I suppose it makes sense. If you're gonna come back to 2018 from the future, dropping in en masse means you're not just a lone voice shouting about how Donald Trump really does act a lot like a Morlock. On the other hand, the four time travelers who surfaced last week didn't really have much in common, so it might have been better to stagger their appearances, all things considered.
First we have "Mona," who says she comes from the year 2100, when she was given the official job of Time Traveler, and chose to come back here. She says she was born in 2060, and when she was little, she always wanted to get good grades so she'd "get rich when she was an adult." But that idealistic goal was thwarted when "two men in black suits" left a note on the door that only Mona was allowed to read.
Spoiler alert: It was not an invitation from Hogwarts.
She was given instructions for where to go, and again admonished not to let anyone (including her parents) know what she was doing. So she did as she was told, and was welcomed into the Time Traveling Division of the US Government.
[image courtesy of photographer Guilhem Vellut and the Wikimedia Commons]
Now, I don't know about you, but I think it would be wicked cool if the government had a Time Traveling Division. I mean, we do have the Department of Education, which under Betsy DeVos's leadership is attempting to transport us back into the Middle Ages, but that's not really the same thing.
Anyhow, after joining up, she lived in an "underground bunker in the middle of nowhere," where "the only thing [she] had for education-wise (sic) was how to become a time traveler." She had injections that slowed her aging down by ten percent, which would certainly be nice. Then she traveled back to "the early 2000s and even back to the 1950s," where she was instructed to "take notes on tragedies."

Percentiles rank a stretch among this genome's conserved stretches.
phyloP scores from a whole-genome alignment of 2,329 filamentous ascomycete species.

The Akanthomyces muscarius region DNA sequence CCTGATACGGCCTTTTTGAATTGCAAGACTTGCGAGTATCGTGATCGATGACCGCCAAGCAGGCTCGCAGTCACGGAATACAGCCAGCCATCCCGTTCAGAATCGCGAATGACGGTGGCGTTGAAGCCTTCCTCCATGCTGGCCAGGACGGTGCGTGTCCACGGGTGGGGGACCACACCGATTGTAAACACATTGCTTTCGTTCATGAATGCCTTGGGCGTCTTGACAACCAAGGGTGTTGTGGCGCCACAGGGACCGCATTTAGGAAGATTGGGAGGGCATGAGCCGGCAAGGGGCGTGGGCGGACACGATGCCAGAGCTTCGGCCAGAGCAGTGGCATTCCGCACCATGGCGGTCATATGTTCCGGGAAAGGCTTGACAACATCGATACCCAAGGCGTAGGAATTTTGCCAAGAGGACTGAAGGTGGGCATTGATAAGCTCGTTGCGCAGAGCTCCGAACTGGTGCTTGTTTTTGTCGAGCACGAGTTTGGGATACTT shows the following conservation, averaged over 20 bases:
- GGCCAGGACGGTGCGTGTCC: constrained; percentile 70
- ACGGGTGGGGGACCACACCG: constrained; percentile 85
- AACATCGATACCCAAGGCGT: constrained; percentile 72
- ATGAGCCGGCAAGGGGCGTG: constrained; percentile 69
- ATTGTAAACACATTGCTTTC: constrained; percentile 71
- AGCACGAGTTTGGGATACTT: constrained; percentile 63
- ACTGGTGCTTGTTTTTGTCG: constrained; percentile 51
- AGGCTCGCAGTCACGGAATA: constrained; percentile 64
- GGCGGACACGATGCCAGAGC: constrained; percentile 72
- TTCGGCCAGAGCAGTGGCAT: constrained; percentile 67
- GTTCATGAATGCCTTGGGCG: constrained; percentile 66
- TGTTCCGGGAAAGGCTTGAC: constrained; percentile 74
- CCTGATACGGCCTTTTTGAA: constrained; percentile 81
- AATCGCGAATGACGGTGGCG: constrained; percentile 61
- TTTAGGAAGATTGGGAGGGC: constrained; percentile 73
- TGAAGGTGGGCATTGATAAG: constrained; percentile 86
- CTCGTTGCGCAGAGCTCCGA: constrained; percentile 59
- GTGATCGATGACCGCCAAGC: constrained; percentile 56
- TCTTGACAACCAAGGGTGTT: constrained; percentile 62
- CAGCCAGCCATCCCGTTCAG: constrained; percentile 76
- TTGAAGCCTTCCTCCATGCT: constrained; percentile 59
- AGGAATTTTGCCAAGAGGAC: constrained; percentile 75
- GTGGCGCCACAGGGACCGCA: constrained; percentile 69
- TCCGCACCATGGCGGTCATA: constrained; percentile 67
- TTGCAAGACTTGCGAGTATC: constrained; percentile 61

This was extremely boring, Mona says.
Then she gets to the most important stuff, which is what's going to happen in the future (at least, what will be the future to you and me). No flying cars, she says, which sucks. The roads, she said, were "solar powered, which reduced crashes," which doesn't make a lot of sense to me. I mean, roads kind of just sit there, and I don't see how making them out of solar panels would help out the cars or reduce the number of accidents.
Global warming, she said, happened as per the scientists' predictions. "The sea level rose," Mona tells us, "and omigod it's hot." So that sounds like concrete proof, right there.
Second, we have Clara, who went forward to the year 3780, and then came back here to tell us all about it. She was lucky, she says, because other people had been sent forward and weren't able to come back.
Because, of course, in 3780 there was a catastrophic war between humans and robots.
People, she says, designed robots for the purpose of making them coffee (I'm not making this up), but then the robots understandably decided they were sick of being baristas, and tried to overthrow humanity. And they succeeded. Humanity was totally defeated, probably because without coffee, many of us could not defend ourselves effectively, or necessarily even realize there was a robot aiming a laser pistol at us.